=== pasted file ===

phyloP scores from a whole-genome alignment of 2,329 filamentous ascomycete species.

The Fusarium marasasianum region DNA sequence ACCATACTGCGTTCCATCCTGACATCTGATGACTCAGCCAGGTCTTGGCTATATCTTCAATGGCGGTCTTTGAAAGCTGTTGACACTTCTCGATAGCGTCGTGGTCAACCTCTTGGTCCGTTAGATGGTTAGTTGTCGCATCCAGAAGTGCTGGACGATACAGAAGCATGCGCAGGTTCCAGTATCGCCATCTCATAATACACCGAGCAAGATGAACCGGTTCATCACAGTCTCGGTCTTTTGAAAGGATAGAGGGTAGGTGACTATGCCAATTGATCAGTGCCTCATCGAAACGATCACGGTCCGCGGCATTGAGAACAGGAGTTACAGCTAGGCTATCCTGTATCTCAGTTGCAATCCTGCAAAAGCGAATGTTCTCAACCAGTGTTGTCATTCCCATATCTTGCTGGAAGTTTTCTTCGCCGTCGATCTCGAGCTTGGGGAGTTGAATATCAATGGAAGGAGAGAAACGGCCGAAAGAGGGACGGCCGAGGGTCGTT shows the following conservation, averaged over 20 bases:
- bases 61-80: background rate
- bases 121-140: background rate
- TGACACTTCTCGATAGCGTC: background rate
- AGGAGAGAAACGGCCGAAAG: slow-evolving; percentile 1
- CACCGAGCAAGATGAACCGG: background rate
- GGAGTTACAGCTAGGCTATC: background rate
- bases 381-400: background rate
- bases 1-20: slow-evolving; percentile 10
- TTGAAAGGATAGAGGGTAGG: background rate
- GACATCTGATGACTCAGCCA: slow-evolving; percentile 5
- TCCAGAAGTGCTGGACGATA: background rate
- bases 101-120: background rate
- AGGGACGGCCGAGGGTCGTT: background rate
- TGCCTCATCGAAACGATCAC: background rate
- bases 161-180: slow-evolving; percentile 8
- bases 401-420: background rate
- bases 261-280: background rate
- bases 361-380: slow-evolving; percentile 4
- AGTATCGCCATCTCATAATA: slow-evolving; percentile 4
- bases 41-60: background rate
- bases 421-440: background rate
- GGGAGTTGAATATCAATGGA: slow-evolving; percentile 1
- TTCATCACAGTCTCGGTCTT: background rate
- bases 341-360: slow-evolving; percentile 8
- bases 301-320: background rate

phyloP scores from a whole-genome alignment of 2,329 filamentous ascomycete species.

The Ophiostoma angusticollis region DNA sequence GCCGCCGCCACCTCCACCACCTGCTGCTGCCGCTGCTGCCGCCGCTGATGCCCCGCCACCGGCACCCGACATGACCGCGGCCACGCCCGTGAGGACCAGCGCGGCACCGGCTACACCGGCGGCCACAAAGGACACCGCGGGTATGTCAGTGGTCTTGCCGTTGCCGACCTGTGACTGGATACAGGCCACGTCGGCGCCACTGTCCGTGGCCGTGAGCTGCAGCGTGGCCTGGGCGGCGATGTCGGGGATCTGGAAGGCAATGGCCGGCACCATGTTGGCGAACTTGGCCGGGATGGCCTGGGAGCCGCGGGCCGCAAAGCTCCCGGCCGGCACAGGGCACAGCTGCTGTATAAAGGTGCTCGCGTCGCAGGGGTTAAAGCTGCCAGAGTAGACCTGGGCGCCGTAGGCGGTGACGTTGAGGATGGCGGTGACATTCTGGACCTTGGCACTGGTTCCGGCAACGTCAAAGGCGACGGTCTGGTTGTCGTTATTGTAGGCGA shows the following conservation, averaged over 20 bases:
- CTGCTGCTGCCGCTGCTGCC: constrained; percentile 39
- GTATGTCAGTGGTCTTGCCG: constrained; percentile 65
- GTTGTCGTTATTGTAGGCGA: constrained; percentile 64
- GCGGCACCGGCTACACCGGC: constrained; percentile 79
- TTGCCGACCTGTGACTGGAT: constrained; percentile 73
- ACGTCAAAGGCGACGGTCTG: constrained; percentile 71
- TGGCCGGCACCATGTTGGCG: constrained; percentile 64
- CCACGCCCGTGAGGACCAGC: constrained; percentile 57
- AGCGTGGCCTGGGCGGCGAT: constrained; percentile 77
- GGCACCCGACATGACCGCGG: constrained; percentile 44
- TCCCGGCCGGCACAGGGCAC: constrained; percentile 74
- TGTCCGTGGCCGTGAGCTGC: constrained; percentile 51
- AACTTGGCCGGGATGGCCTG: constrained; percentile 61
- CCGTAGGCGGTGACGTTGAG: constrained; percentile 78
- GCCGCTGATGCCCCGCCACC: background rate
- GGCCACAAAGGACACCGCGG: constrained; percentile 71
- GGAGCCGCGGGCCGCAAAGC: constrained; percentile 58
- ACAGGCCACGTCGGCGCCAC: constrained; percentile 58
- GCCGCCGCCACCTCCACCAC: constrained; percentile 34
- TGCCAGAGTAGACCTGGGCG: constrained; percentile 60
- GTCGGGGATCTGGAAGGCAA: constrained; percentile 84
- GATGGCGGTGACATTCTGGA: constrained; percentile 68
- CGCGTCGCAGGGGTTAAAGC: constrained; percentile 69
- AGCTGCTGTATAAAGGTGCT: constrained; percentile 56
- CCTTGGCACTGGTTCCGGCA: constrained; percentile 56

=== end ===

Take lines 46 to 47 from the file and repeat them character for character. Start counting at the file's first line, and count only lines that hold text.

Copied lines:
- GGAGCCGCGGGCCGCAAAGC: constrained; percentile 58
- ACAGGCCACGTCGGCGCCAC: constrained; percentile 58